The applicants’ explanation for the thirty-day delay was that neither the third applicant [who received the respondent’s summons] nor the deponent to their founding affidavit was available to instruct counsel to react to the issue of the bar. The explanation is, in my view, a plausible one.

            Whilst it is accepted that all the four applicants are directors of the first applicant, they must have agreed between them that the seventh applicant would speak for all the four of them. The fact that all three applicants – the second, third and sixth – deposed to affidavits in support of the seventh applicant’s founding affidavit settles this matter to a point where no further debate is required of it.

            The four applicants were automatically barred. They expressed an intention to defend the suit which the respondent filed against them. They must have their delay in court. They are, after all, being sued in their capacity as guarantors of the loan which the respondent advanced to the first applicant on 4 August, 2015.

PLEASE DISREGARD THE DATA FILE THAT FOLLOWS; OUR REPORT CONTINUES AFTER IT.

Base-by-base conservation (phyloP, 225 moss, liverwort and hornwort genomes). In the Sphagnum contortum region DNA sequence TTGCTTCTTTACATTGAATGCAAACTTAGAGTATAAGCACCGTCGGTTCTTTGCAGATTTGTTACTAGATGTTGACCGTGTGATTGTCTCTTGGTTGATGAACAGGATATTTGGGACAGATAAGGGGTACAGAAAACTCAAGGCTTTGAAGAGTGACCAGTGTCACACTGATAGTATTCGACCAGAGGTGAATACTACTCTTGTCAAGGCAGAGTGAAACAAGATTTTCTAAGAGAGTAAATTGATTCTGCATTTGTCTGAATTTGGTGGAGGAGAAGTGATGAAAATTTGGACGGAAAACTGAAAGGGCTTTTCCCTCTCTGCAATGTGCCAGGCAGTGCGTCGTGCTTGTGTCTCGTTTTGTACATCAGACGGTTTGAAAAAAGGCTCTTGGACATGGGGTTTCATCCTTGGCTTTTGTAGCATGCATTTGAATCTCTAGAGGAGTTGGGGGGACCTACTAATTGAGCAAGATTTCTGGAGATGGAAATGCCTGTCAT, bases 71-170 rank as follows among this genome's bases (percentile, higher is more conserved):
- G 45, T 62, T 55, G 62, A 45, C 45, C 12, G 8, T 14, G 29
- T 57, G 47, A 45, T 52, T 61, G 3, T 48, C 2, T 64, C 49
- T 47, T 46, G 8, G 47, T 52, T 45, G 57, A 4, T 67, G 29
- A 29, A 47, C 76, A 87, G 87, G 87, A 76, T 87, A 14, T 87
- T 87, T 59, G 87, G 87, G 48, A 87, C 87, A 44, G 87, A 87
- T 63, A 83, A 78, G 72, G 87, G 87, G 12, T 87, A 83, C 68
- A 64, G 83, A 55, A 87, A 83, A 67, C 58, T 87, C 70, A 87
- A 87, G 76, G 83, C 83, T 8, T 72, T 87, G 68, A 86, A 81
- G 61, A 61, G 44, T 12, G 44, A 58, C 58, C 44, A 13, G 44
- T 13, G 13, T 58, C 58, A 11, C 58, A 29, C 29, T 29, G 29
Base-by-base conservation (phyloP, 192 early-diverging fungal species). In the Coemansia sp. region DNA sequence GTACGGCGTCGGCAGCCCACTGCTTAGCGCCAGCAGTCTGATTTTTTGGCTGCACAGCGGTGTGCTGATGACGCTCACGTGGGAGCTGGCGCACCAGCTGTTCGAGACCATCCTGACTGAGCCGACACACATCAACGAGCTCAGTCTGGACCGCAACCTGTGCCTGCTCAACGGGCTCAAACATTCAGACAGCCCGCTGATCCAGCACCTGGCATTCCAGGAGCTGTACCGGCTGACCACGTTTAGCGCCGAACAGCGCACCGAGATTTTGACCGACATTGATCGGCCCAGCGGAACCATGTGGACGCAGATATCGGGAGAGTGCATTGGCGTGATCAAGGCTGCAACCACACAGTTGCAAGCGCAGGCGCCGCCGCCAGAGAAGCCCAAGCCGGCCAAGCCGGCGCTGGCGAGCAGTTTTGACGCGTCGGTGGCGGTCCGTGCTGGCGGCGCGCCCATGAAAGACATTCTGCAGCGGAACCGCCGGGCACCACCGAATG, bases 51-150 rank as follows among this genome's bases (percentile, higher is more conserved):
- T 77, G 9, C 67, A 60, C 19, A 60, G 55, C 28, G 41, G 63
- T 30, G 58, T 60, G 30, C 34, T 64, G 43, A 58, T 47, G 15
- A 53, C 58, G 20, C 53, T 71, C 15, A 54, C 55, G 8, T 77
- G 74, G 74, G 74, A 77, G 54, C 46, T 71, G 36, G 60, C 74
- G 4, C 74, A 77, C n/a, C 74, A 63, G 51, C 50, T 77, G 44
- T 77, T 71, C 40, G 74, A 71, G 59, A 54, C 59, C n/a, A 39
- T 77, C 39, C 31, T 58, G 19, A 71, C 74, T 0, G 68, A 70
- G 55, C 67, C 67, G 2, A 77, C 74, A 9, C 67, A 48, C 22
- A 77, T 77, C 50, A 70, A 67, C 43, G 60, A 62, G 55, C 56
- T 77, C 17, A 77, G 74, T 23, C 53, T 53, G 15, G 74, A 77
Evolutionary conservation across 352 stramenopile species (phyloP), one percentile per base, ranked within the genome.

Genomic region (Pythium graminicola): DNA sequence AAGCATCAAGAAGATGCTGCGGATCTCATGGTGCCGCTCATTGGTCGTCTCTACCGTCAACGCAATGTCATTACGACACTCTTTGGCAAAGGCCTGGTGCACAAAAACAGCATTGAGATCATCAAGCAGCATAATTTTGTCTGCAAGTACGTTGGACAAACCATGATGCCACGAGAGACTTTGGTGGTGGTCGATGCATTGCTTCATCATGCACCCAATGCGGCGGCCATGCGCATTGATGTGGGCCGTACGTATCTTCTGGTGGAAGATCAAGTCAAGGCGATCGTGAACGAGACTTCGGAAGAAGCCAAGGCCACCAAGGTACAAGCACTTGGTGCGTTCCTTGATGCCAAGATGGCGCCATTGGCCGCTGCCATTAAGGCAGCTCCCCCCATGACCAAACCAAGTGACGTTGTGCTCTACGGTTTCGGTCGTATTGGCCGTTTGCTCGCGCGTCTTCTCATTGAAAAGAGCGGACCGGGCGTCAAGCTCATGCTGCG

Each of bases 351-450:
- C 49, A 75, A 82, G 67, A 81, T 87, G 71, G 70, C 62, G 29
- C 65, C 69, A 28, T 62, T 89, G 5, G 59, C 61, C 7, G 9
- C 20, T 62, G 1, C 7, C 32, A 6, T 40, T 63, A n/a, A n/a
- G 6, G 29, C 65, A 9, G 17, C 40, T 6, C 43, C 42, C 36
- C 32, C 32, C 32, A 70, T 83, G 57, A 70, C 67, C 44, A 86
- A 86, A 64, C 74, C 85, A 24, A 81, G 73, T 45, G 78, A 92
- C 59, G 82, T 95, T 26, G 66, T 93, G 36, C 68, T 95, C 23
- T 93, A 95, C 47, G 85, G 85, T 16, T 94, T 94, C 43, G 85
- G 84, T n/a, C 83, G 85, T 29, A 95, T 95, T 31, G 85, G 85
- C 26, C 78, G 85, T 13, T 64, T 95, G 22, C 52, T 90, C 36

Whether or not they have a sustainable defence to the respondent’s claim will depend on the plea which they will file in preparation for the trial. The fact that they expressed a desire to defend the action shows that they are not being frivolous and/or vexatious.

            I am, in view of the foregoing, satisfied that the second, third, sixth and seventh applicants proved their case on a preponderance of probabilities. It is, accordingly, ordered that:

  1. The bar which is operational against the second, third, sixth and seventh applicants in case number HC 8486/2016 be and is hereby uplifted.
  2. The second, third, sixth and seventh applicants be and are hereby granted leave to file their plea within ten (10) days of the grant of this order. 
  3. Costs be and are hereby ordered to be costs in the cause.  

 

 

Sawyer & Mkushi, respondent’s legal practitioners

Kawonde & Company, applicants’ legal practitioners